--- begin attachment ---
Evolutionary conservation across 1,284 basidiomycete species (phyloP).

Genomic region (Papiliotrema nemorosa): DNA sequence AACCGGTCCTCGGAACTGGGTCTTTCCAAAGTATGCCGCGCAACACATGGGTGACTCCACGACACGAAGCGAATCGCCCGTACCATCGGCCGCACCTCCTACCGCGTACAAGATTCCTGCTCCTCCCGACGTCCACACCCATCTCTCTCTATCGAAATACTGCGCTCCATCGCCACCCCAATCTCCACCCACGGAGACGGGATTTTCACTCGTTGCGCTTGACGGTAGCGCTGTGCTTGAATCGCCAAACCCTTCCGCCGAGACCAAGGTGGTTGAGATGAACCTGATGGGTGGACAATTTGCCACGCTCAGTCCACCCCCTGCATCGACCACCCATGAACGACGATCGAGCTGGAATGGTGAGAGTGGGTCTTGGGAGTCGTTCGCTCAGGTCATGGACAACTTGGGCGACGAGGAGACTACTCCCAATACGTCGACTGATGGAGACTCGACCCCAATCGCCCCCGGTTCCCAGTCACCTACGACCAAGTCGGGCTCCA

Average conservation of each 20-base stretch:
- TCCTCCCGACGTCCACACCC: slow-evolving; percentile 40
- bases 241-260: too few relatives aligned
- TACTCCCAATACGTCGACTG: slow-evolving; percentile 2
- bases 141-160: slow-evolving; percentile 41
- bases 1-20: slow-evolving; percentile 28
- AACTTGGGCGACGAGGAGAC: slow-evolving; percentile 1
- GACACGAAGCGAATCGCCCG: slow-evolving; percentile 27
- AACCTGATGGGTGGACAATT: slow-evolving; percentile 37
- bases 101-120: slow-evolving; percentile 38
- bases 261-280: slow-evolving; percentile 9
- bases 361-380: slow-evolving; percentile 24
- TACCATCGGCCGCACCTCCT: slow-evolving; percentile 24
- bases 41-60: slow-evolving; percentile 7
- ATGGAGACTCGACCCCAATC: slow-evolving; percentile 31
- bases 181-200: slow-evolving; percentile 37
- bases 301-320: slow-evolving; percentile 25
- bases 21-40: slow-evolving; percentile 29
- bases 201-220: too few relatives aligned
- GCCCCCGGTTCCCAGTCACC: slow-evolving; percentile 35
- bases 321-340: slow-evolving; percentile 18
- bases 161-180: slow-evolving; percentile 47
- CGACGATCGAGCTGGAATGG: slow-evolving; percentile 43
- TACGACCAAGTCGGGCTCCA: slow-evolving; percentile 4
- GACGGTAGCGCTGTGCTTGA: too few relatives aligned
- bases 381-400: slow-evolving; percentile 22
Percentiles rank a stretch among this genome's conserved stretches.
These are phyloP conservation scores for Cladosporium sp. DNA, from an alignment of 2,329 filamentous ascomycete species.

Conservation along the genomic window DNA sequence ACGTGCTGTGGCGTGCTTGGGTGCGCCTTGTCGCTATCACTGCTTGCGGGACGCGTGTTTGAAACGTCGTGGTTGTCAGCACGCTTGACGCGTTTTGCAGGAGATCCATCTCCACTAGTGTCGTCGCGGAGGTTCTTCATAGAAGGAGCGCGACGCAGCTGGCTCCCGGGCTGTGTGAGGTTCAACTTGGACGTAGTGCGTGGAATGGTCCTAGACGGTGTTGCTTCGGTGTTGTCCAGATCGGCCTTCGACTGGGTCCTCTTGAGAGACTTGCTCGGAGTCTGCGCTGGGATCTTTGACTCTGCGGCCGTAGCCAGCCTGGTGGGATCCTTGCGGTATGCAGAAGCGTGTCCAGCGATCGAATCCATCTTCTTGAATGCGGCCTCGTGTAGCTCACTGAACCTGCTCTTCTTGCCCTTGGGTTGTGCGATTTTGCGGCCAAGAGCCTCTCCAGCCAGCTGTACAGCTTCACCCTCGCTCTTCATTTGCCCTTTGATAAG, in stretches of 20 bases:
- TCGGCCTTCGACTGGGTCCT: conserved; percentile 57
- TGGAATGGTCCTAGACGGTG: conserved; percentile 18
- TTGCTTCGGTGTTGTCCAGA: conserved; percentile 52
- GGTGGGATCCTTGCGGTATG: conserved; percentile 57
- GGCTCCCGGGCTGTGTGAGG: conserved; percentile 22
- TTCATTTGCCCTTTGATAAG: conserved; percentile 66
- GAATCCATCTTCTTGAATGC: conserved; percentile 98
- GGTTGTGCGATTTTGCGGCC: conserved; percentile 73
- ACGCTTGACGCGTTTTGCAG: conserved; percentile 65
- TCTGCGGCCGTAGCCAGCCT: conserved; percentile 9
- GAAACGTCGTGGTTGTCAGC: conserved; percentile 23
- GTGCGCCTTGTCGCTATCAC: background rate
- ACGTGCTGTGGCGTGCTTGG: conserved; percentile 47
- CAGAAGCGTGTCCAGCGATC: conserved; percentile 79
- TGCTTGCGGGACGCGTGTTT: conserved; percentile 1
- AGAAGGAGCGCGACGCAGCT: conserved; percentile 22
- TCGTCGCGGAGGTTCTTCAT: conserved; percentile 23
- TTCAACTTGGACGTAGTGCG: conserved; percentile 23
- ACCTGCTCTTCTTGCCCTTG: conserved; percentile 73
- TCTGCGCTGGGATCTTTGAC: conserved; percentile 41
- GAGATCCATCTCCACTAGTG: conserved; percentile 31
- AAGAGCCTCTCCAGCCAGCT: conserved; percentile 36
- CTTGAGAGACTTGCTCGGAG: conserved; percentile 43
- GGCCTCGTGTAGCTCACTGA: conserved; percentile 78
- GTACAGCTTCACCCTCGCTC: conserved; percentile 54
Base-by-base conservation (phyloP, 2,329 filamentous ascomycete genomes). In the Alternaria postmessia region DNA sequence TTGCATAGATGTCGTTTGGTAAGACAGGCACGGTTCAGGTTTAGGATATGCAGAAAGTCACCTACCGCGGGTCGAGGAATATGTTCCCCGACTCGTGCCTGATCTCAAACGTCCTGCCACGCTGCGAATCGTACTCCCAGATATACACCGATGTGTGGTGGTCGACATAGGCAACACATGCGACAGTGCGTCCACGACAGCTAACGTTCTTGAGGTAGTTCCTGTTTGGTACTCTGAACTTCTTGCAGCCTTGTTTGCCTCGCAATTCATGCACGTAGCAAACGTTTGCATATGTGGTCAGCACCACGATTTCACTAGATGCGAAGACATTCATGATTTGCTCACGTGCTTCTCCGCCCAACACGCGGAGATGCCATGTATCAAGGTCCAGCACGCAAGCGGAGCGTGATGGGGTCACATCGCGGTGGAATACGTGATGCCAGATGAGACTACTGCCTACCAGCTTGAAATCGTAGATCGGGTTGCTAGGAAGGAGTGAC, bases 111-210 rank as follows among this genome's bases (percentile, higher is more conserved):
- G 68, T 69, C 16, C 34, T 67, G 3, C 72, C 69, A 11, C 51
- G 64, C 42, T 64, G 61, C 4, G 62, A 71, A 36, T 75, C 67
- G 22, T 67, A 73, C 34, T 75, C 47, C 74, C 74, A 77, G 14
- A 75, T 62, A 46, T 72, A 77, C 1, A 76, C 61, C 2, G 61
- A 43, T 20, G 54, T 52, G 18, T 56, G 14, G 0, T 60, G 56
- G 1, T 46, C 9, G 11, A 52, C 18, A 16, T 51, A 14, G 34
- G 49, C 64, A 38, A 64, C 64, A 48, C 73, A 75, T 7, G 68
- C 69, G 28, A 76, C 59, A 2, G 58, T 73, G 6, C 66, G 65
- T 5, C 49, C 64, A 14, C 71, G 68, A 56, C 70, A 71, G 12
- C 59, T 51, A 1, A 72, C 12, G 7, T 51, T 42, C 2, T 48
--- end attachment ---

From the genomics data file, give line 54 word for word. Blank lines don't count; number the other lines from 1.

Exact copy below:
- CTTGAGAGACTTGCTCGGAG: conserved; percentile 43